Target planning ‘significant changes’ after data breach

The sign outside the Target store is seen in Arvada, Colorado January 10, 2014. The data breach at Target Corp over the holiday shopping season was far bigger than initially thought, the U.S. retailer said on Friday, as state attorneys general announced a nationwide investigation into the cyber-attack.
RICK WILKING | REUTERS
The sign outside the Target store is seen in Arvada, Colorado January 10, 2014. The data breach at Target Corp over the holiday shopping season was far bigger than initially thought, the U.S. retailer said on Friday, as state attorneys general announced a nationwide investigation into the cyber-attack.
Posted Jan. 13, 2014, at 8:13 a.m.

Target Corp plans to make “significant changes” in light of the data breach during the holiday shopping season when hackers stole personal information of millions of customers, the U.S. retailer’s chief executive said in an interview with CNBC aired on Monday.

Malware was installed on the company’s point of sale registers, Gregg Steinhafel said, and Target was working with law enforcement agencies investigating the breach.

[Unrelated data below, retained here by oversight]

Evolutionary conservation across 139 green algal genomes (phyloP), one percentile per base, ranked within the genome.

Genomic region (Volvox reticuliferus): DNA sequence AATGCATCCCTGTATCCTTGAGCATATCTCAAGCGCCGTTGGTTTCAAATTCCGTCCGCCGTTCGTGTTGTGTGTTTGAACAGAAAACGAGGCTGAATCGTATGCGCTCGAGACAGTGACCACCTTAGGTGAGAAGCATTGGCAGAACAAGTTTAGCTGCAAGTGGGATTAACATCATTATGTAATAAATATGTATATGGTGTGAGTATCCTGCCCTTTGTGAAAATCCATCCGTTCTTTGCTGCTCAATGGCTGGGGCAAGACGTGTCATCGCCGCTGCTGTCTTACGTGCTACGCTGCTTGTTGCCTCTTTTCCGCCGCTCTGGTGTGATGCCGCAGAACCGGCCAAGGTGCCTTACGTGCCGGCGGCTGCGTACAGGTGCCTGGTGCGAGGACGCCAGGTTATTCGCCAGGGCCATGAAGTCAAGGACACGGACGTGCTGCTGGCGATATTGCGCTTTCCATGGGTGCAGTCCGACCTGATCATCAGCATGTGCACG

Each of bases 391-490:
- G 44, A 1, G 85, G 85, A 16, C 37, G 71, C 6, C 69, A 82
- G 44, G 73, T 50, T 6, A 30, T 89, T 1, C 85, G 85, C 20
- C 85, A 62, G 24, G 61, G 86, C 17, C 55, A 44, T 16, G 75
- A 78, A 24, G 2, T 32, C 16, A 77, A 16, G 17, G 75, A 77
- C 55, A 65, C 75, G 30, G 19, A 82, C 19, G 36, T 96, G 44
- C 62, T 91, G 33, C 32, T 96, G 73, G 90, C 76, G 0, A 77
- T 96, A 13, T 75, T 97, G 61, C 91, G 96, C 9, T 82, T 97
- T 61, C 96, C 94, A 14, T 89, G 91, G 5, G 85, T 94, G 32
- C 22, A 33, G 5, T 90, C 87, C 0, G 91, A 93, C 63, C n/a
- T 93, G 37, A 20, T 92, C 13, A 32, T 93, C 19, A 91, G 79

“As time goes on, we’re going to get to the bottom of this,” he said. “We’re not going to rest until we understand what happened and how that happened.

“Clearly, we’re accountable and we’re responsible but we’re going to come out at the end of this a better company and we’re going to make significant changes.”

Steinhafel did not give details of the planned changes. “We are in the middle of a criminal investigation as you can appreciate and we can only share so much,” he told CNBC.

Target said on Friday an investigation found that hackers stole the personal information of at least 70 million customers, including names, mailing addresses, telephone numbers and email addresses. Previously, the No. 3 U.S. retailer said the hackers stole data from 40 million credit and debit cards.

Steinhafel told CNBC he had no idea who was responsible for the breach but that Target’s environment was now secure.

“We have no evidence that there is any other guest information that was removed from our environment,” he said.

On Friday Minneapolis-based Target, the No. 3 U.S. retailer, lowered its fourth-quarter profit forecast to between $1.20 and $1.30 from $1.50 to $1.60, in part due to weaker-than-expected sales since reports of the cyber-attack emerged.

 

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